In 2014 a 13-year-old girl from the Illawarra area died of asthma. She weighed 112 kilograms, had ADHD and Oppositional Defiance Disorder. Her family had been reported 19 times to the Family and Community Services Helpline – these calls had occurred since she was a one-year-old.
The recent inquest findings detail the squalid conditions she lived in, every single day. When police were notified of her death the “foul odour” from the house caused them to retreat to their vehicles for protective masks. Her home was infested with mice and their droppings, she had worn the same clothes for months.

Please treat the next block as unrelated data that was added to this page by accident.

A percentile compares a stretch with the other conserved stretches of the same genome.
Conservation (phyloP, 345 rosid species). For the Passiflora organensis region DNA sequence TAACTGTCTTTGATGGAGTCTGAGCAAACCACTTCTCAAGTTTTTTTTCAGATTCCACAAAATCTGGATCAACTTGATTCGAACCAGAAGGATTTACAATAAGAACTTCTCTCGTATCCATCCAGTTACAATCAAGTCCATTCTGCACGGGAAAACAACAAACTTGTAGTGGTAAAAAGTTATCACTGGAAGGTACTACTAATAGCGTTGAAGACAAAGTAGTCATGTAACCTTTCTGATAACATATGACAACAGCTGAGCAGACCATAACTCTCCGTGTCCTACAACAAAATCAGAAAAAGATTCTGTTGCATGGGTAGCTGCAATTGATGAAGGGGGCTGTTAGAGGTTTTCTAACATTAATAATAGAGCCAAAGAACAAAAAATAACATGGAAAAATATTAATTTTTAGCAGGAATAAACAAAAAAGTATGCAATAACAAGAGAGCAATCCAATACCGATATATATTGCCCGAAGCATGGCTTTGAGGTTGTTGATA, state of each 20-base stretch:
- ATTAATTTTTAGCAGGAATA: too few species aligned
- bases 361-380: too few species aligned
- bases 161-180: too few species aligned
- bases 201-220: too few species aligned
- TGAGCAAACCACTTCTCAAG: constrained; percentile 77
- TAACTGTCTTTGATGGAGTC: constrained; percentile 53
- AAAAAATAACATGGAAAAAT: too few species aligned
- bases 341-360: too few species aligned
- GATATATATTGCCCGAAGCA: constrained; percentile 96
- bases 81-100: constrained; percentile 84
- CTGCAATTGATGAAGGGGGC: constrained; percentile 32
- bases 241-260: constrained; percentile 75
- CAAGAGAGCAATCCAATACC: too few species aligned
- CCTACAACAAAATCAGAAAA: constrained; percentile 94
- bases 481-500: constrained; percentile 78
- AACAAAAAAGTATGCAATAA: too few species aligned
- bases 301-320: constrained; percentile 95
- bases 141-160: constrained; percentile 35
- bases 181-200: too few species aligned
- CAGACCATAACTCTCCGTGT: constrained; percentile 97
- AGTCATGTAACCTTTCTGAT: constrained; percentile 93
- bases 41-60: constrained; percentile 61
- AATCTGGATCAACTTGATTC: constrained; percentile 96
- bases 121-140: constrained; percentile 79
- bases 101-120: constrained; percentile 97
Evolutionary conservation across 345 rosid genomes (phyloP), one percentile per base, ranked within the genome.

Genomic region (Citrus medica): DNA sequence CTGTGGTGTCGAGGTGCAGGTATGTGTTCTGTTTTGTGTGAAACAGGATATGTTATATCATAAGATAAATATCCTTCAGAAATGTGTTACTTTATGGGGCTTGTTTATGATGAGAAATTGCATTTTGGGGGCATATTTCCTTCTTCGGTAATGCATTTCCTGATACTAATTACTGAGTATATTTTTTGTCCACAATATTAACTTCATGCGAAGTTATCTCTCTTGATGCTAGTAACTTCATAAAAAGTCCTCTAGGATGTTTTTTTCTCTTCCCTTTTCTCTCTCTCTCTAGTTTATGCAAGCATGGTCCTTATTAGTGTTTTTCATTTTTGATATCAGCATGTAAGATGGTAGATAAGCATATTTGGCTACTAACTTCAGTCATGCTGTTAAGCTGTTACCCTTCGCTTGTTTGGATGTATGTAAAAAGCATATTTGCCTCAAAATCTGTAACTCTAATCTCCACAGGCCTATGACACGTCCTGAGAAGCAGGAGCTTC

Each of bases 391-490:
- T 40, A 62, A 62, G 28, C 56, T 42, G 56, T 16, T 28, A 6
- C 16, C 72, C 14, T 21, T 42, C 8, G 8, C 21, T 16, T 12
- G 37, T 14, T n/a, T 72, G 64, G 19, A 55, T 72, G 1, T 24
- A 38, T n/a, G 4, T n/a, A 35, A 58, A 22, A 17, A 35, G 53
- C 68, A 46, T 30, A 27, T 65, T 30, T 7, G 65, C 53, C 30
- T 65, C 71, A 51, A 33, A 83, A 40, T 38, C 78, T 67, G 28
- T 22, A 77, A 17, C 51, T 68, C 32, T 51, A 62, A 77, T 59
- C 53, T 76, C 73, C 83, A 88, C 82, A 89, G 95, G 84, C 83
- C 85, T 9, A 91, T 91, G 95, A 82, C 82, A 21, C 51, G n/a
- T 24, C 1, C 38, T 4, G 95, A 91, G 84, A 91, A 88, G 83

Her mother had mental health issues, her father had a hearing disability and they struggled with this young woman’s behavioural problems.
“All of these factors paint a picture of a family struggling to cope with day-to-day life,” Coroner Geraldine Beattie said. “This has been a very sad case.”
When I read about this girl and her “clearly preventable death” I cried and I’m not a big crier. Why? Her family had failed her, the system had failed her and the community had failed her – we had all failed her.
I could picture her getting on the school bus in the morning, her seriously overweight body in soiled clothes wheezing away with her chronic asthma and puffers, sitting by herself. An odd girl who smelled bad and whose behaviour was unpredictable. There would have been whispers about her, about her family, she would have been noticed – there’s no way she couldn’t have been.